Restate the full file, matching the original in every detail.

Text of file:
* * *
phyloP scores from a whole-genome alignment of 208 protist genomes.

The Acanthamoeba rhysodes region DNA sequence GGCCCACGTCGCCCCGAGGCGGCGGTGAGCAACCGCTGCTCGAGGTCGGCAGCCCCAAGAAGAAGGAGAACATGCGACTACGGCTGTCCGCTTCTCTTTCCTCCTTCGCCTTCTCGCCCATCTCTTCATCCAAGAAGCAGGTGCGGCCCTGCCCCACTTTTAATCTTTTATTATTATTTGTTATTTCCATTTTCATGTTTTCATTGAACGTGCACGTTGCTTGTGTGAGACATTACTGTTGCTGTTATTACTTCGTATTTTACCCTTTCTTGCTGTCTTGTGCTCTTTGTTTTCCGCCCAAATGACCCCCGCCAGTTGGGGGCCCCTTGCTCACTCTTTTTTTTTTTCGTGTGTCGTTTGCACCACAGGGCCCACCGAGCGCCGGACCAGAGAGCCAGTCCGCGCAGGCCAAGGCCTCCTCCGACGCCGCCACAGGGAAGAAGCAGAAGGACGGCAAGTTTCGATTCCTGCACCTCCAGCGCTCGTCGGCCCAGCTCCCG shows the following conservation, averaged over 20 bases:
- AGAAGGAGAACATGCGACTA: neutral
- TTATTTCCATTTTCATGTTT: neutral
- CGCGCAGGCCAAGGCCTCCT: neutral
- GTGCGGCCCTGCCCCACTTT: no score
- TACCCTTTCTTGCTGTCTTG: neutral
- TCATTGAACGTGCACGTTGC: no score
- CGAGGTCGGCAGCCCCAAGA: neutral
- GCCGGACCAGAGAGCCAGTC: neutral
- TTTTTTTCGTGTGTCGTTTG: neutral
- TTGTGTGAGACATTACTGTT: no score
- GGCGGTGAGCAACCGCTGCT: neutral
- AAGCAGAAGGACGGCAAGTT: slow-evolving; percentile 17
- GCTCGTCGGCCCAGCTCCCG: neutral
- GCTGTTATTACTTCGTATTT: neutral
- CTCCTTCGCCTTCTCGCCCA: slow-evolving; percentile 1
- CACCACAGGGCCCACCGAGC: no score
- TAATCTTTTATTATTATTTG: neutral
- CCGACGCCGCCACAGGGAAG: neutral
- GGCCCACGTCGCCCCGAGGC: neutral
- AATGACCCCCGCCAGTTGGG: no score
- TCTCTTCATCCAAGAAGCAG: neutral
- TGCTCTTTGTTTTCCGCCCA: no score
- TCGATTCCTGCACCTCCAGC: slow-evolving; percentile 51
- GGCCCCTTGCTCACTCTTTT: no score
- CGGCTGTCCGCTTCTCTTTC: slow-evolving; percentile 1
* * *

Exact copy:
phyloP scores from a whole-genome alignment of 208 protist genomes.

The Acanthamoeba rhysodes region DNA sequence GGCCCACGTCGCCCCGAGGCGGCGGTGAGCAACCGCTGCTCGAGGTCGGCAGCCCCAAGAAGAAGGAGAACATGCGACTACGGCTGTCCGCTTCTCTTTCCTCCTTCGCCTTCTCGCCCATCTCTTCATCCAAGAAGCAGGTGCGGCCCTGCCCCACTTTTAATCTTTTATTATTATTTGTTATTTCCATTTTCATGTTTTCATTGAACGTGCACGTTGCTTGTGTGAGACATTACTGTTGCTGTTATTACTTCGTATTTTACCCTTTCTTGCTGTCTTGTGCTCTTTGTTTTCCGCCCAAATGACCCCCGCCAGTTGGGGGCCCCTTGCTCACTCTTTTTTTTTTTCGTGTGTCGTTTGCACCACAGGGCCCACCGAGCGCCGGACCAGAGAGCCAGTCCGCGCAGGCCAAGGCCTCCTCCGACGCCGCCACAGGGAAGAAGCAGAAGGACGGCAAGTTTCGATTCCTGCACCTCCAGCGCTCGTCGGCCCAGCTCCCG shows the following conservation, averaged over 20 bases:
- AGAAGGAGAACATGCGACTA: neutral
- TTATTTCCATTTTCATGTTT: neutral
- CGCGCAGGCCAAGGCCTCCT: neutral
- GTGCGGCCCTGCCCCACTTT: no score
- TACCCTTTCTTGCTGTCTTG: neutral
- TCATTGAACGTGCACGTTGC: no score
- CGAGGTCGGCAGCCCCAAGA: neutral
- GCCGGACCAGAGAGCCAGTC: neutral
- TTTTTTTCGTGTGTCGTTTG: neutral
- TTGTGTGAGACATTACTGTT: no score
- GGCGGTGAGCAACCGCTGCT: neutral
- AAGCAGAAGGACGGCAAGTT: slow-evolving; percentile 17
- GCTCGTCGGCCCAGCTCCCG: neutral
- GCTGTTATTACTTCGTATTT: neutral
- CTCCTTCGCCTTCTCGCCCA: slow-evolving; percentile 1
- CACCACAGGGCCCACCGAGC: no score
- TAATCTTTTATTATTATTTG: neutral
- CCGACGCCGCCACAGGGAAG: neutral
- GGCCCACGTCGCCCCGAGGC: neutral
- AATGACCCCCGCCAGTTGGG: no score
- TCTCTTCATCCAAGAAGCAG: neutral
- TGCTCTTTGTTTTCCGCCCA: no score
- TCGATTCCTGCACCTCCAGC: slow-evolving; percentile 51
- GGCCCCTTGCTCACTCTTTT: no score
- CGGCTGTCCGCTTCTCTTTC: slow-evolving; percentile 1